Study Illuminates how Proteins are Made in the Cell

in BME News
June 20th, 2014

Findings Could Open New Pathway for Disease Treatment

By Mark Dwortzan

Single-molecule Fluorescence Resonance Energy Transfer (FRET) is used to study messenger RNA enzyme eIF4A as the RNA unwinds. The addition of small molecule hippuristanol (right column) immediately blocks the RNA unwinding by locking the eIF4A in a closed orientation.

Single-molecule Fluorescence Resonance Energy Transfer (FRET) is used to study messenger RNA enzyme eIF4A as the RNA unwinds. The addition of small molecule hippuristanol (right column) immediately blocks the RNA unwinding by locking the eIF4A in a closed orientation.

Messenger ribonucleic acid, or mRNA, is typically comprised of a single strand of nucleotides encoding genetic information that the cell uses to make proteins, which perform most of the work in cells and are essential to the well-being of the body’s tissues and organs. The mRNA molecules tend to fold back on themselves, forming hairpin and loop structures which must be constantly unwound in order to allow the mRNA to transmit its onboard genetic information to the rest of the cell so it can manufacture proteins.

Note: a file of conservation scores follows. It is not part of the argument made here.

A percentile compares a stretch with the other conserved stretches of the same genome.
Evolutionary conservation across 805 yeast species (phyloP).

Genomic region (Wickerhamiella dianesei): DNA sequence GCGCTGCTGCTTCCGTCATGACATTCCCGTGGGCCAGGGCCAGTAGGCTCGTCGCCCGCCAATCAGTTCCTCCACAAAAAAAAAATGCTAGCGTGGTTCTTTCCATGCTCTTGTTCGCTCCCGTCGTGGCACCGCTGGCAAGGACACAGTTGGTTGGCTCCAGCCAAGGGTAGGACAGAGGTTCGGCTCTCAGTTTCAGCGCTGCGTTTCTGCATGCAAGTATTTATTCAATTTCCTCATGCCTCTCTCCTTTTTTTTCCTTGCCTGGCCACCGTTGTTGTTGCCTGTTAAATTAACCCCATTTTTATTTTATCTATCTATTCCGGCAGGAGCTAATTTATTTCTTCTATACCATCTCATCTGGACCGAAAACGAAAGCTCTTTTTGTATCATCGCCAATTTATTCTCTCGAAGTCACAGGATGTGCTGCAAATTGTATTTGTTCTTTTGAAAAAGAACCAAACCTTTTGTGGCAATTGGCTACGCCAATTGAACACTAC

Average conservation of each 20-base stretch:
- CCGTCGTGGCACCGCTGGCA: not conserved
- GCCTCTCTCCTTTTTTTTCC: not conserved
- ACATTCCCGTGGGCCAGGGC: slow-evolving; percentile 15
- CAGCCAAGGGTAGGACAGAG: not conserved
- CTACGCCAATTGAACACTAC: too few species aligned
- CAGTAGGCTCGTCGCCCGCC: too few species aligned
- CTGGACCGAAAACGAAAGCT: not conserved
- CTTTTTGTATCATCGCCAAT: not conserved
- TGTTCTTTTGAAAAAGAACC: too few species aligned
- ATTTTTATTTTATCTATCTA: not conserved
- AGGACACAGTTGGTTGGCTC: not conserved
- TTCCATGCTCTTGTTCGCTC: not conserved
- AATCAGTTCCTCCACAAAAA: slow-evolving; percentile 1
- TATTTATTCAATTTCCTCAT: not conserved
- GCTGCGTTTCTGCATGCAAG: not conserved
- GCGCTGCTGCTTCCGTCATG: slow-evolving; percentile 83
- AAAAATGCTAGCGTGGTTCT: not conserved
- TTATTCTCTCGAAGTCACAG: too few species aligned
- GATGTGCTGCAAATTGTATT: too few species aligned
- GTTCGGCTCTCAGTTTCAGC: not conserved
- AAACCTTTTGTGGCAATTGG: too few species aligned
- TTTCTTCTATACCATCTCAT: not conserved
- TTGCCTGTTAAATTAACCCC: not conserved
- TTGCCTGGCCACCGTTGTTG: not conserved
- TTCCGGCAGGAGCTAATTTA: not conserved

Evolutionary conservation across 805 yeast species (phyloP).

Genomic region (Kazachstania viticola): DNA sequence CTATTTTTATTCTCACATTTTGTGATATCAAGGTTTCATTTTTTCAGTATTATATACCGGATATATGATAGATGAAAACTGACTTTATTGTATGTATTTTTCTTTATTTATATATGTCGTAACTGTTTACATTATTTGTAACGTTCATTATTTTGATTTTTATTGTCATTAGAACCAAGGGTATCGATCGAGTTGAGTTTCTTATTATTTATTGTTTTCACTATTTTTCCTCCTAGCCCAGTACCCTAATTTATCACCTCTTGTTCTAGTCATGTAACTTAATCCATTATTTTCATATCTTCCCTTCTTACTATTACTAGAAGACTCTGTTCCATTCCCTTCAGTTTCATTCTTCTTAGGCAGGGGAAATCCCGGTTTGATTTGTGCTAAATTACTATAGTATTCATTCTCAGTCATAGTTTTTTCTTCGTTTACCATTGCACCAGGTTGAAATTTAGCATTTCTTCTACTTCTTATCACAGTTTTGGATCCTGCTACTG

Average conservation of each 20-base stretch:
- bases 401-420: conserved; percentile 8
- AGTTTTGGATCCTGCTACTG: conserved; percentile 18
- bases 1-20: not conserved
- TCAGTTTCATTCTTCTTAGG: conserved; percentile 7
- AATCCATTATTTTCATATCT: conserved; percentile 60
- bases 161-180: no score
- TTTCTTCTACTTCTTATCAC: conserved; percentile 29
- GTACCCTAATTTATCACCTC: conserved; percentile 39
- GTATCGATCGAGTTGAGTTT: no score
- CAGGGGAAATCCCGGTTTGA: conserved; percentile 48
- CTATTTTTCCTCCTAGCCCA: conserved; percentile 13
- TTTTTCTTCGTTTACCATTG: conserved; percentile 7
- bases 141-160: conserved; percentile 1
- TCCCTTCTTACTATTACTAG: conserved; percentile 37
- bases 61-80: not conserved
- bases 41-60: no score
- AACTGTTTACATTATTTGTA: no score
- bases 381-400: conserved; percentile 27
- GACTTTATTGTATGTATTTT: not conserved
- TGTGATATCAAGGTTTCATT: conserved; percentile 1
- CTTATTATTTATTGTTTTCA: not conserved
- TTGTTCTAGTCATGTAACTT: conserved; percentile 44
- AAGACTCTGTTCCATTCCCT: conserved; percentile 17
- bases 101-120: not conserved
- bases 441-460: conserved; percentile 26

At the heart of this process is an mRNA enzyme called eIF4A, which makes it possible for the mRNA molecules to unwind and thus for cell proteins to be synthesized. Now a team of researchers at Boston University and McGill University led by Associate Professor Amit Meller (BME, MSE) has published a study in the journal Structure that sheds light on how eIF4A gets the job done.

Using a highly-sensitive microscope that can track biomolecular activity at the single-molecule level, they discovered that it takes about one second for eIF4A to unwind 10-12-nucleotide-long mRNA hairpins, and that the mRNA transitions very quickly between wound and unwound states. In addition, they determined that a small organic molecule called hippuristanol can block eIF4A from unwinding the mRNA, by “locking” the enzyme in a closed position.

“Quantifying the molecular processes leading to and controlling protein synthesis in the cell at the single-molecule level will undoubtedly lead to new insights on this complex system,” said Meller. “Furthermore, many human diseases, including cancers and neurodegenerative diseases, are associated with abnormal levels of eIF4A and its associated proteins, so our work could open up new avenues for better understanding and treating these diseases.”

The researchers next plan to investigate a set of proteins that work with eIF4A to unwind mRNA, and quantify the effect of those proteins on the enzyme’s activity. Their work has been funded by the Human Frontier Science Program.